up the Greek repertoire to a whole
new audience."
P. L. Zickgram, associate pro-
fessor of history and social sciences
at Eastern Michigan University,
and a Greek scholar, will be in
charge of the translation pro-
gram. For the first season, since
time is limited, translations of the
"Oresteia" by McNeice, Lattimore
and Roche are being considered.
Translations of "Birds" being con-
sidered are by Robers, Fetts and
Arrowsmith.
The June k presentation of the
"Oresteia" will mark the first
time in modern history that it
has beefi produced in one day. The
performance would normally take
5% hours, but will be abridged to
a 3-hour production.
An orchestra of 20 instruments
will be used for both productions.
The musical score for the "Birds"
has already been composed and
played in Belgium last year. Eldon
Elder, well-known New York de-
signer, will be responsible for sets
and costumes, and the school of
Martha Graham is being ap-
proach for aid with -the choreo-
graphy, which is of utmost im-
portant in a Greek production.
Melina Mecuri may be the lead-
ing lady this summer.
Center for Classic Study
Besides presenting Greek drama,
the Ypsilanti Greek Theater plans
to set up a center for Greek clas-

sicai study in cooperation with
Eastern Michigan University.
Eastern students will assist theA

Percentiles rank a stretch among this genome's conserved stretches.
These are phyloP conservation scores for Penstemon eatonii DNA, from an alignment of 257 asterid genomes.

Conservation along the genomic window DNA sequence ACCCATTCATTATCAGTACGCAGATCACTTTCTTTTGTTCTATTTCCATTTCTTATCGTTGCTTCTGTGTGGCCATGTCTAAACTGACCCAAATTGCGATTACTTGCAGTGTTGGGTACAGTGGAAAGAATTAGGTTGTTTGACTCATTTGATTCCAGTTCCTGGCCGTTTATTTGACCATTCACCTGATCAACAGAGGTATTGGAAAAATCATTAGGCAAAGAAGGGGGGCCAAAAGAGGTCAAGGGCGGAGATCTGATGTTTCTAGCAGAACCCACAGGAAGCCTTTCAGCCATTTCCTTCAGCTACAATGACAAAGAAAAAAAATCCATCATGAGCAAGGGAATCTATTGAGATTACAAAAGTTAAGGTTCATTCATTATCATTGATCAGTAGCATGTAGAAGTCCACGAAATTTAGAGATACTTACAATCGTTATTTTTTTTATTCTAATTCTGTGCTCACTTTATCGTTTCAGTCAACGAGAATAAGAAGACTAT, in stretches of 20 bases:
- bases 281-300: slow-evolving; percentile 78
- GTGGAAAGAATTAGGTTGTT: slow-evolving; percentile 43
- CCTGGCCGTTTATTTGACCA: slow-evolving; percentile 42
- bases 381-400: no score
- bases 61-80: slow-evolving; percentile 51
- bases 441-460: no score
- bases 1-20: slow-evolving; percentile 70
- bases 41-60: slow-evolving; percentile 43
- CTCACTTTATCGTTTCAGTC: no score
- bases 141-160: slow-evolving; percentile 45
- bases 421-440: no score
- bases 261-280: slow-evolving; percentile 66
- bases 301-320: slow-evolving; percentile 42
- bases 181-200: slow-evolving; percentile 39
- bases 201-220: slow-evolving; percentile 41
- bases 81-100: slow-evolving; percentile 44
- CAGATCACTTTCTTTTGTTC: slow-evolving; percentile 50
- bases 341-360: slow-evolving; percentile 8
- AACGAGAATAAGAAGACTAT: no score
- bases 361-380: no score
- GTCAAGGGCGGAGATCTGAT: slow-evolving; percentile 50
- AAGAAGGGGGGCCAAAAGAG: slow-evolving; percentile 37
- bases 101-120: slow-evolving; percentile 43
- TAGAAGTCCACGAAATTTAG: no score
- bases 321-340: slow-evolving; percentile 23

productions as part of their drama
courses.
Musical programs and modern
drama are also to be part of the
summer festivals. During the year,
the theatre will prpvide an audi-
torium where dramatic and cul-
tural events of Ypsilanti, Easterna
Michigan University and this Uni-
versity can take place. There are
also plans for establishing a major
classical library.
Worldwide Support
Support for the Ypsilanti Greek
Theatre has come from all over
the United States and Europe.
Last July several members of the
Greek Cabinet visited Ypsilanti.
Solomos 'left his job as director of
the Greek National Theater in
Athens to come to Ypsilanti. Tom
Patterson, until recently, executive
director of the theatre, came after
being founder and planning con-,
sultant of the Stratford Festival
of Canada.
There have been contributions
from the area surrounding Yp-
silanti and from other sources.
Stewart Mott of Flint has agreed
to match donations taken in 1965
from Genessee County up to $10,-
000. An anonymous New York
businessman recently donated
$200,000, the largest single con-
tribution, on the condition that
a like amount be raised in the
national campaign, for which
plans are presently being formu-
lated.
Need Funds
"We need money-a lot of
money," Mrs. Owens says, "be-
cause we want to create something
of lasting value.,We feel that the
Greek Theater can do more for
Ypsilanti than the Shakespearean
Festival has done for Stratford,
and that it can become a major
United States cultural attraction
for tourists from overseas-if we
adhere to our artistic goals."
By adding the Greek Theater
to this University's Professional
Theater Programs, the Detroit
commercial theaters, and the other
university theaters, Ypsilanti may
help to make this area an im-
portant focus for the American .
theater.